The tiny mosses that glue desert soils together spend the majority of their days dormant—the better to withstand a harsh environment. Yet within seconds of absorbing water, the crumbly wisps of brown green up in a frenzy of photosynthetic activity. How these hardy desert residents withstand the harsh UV rays of the sun while essentially inert is the question UC Berkeley graduate student Jenna Baughman Ekwealor will investigate with research conducted at the NRS.
Baughman Ekwealor’s field study, and that of nineteen other University of California graduate students, will be supported by funding from the UC Natural Reserve System’s 2018-19 Mildred E. Mathias Graduate Student Research Grant Program. This year’s recipients hail from eight different UC campuses and will pursue graduate research at 19 different reserves. Each student will receive up to $3000 to defray the costs of transportation, equipment, and accommodations at one or more of the NRS’s 39 reserves.
“Receiving the Mathias Graduate Student Research Grant means I can let the research, not my personal finances, determine how much field work I will do. It has given me the freedom to make the most of my project at the Sweeney Granite Mountains Desert Research Center,” Baughman Ekwealor says.
The $38,000 awarded this year comes from the Kenneth S. Norris Endowment Fund for the California Environment, provided to the NRS by the David and Lucile Packard Foundation. Since its inception in 1988, the Mathias Grant program has awarded a total of $868,444 to 468 students.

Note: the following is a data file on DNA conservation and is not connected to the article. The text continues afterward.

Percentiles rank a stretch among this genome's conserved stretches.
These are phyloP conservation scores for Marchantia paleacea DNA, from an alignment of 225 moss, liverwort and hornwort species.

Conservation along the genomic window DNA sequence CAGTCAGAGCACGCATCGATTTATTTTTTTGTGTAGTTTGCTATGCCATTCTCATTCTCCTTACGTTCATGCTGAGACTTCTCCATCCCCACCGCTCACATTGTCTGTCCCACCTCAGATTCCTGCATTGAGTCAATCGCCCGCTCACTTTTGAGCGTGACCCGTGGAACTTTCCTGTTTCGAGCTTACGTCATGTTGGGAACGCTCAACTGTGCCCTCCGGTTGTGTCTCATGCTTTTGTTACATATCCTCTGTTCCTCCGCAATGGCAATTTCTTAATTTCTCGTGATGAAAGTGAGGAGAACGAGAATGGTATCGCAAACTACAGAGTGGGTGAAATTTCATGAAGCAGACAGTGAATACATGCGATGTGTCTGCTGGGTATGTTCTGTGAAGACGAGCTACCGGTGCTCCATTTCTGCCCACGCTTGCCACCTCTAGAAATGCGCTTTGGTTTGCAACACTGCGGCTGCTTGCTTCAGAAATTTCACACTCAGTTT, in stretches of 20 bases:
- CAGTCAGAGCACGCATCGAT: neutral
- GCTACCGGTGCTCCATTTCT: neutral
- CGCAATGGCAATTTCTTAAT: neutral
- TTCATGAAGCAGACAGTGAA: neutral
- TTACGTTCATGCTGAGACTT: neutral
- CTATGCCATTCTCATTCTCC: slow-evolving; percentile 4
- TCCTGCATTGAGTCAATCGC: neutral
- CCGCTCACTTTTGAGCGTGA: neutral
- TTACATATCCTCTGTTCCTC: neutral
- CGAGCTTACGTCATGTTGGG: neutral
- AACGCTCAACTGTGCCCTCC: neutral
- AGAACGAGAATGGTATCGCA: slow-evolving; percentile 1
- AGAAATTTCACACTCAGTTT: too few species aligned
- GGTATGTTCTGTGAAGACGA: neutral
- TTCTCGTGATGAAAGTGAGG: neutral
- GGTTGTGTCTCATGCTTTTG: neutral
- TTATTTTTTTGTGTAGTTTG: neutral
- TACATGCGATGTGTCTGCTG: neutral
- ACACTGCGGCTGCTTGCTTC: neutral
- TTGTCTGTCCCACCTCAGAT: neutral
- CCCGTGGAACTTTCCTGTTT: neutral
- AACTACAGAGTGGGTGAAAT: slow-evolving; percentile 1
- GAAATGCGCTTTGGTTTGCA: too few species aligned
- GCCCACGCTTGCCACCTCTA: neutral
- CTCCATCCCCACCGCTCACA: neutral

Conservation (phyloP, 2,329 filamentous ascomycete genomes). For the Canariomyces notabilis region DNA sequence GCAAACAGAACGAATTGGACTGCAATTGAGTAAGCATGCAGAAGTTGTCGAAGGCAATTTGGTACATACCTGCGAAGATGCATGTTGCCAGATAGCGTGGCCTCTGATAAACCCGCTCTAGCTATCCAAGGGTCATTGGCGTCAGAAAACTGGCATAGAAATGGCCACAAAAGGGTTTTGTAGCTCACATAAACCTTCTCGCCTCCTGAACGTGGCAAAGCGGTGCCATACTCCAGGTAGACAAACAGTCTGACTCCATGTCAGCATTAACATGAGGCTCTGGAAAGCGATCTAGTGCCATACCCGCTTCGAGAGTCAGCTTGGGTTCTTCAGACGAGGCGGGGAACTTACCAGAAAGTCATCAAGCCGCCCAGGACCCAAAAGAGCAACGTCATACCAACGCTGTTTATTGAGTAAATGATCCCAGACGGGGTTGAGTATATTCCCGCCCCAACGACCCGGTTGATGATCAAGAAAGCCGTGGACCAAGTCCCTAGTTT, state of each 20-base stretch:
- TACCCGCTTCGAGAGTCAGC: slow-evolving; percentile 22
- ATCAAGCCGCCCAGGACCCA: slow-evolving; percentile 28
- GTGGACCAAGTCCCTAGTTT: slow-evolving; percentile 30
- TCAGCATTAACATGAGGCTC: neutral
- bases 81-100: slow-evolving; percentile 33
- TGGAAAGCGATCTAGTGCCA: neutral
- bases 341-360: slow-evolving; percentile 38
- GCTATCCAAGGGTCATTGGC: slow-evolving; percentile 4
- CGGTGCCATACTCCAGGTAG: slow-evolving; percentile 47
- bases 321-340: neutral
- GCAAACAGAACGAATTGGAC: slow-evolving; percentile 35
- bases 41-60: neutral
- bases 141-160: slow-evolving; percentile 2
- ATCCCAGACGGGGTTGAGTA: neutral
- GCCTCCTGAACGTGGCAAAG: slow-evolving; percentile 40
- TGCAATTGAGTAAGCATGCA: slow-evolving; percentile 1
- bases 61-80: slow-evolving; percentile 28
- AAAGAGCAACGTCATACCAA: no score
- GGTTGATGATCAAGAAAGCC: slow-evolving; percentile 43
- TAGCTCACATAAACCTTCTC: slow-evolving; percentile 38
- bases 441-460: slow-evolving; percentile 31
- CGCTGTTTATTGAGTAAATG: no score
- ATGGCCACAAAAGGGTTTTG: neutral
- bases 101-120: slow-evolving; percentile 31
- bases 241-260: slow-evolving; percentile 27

From salamanders to sonography
Most of this year’s award recipients will study aspects of the biological sciences. The exceptions include an arts project to record ecosystem sounds at four Central Coast reserves; a study of how subsurface geology affects runoff at Blue Oak Ranch Reserve; and research using marine microfossils to establish the climate conditions at ancient archeological sites at Bodega Marine Reserve.
A number of projects will involve research at multiple reserves. These include a search for environmental reservoirs of the chytrid fungus afflicting amphibians; an extinction risk assessment for salamanders due to climate change; and an evaluation of how the environment affects the tastes of bumble bees. Such projects take advantage of the natural environmental gradient the NRS forms across California, from the ocean to the mountaintops and from northern forests to southern deserts.
One student, Amanda Robin of UC Los Angeles, has received a second Mathias grant to study decision making among foraging squirrels. She relies on the many wildlife cameras positioned around the James San Jacinto Mountains Reserve to do her research.
Practice for a career in science
The Mathias Graduate Student Research Grant program gives students experience applying for and managing research grants, and reporting on their research progress—invaluable skills for a career in science. The program also encourages students to establish studies on reserves that can become the foundation of their research careers.
Receiving a Mathias Grant signals to other scientists and institutions that a researcher's work is serious and worthy of funding. Early career support by a Mathias Grant has advanced the professional success of dozens of students over the years.
Benefiting UC graduate students
The Mathias Grant competition is open to UC graduate students who submit a proposal for research to be conducted at one or more NRS reserves. Students from all disciplines are encouraged to apply. Applications are evaluated based on academic merit. Students at an early stage of their careers and in underrepresented fields of study receive preference.
All award recipients are invited to present their findings at the Mildred E. Mathias Graduate Student Research Grant Symposium. Held every other year, the symposium enables students to meet peers, interact with leading field researchers, and discuss career options. The next symposium is scheduled for February 2019 at Bodega Marine Reserve.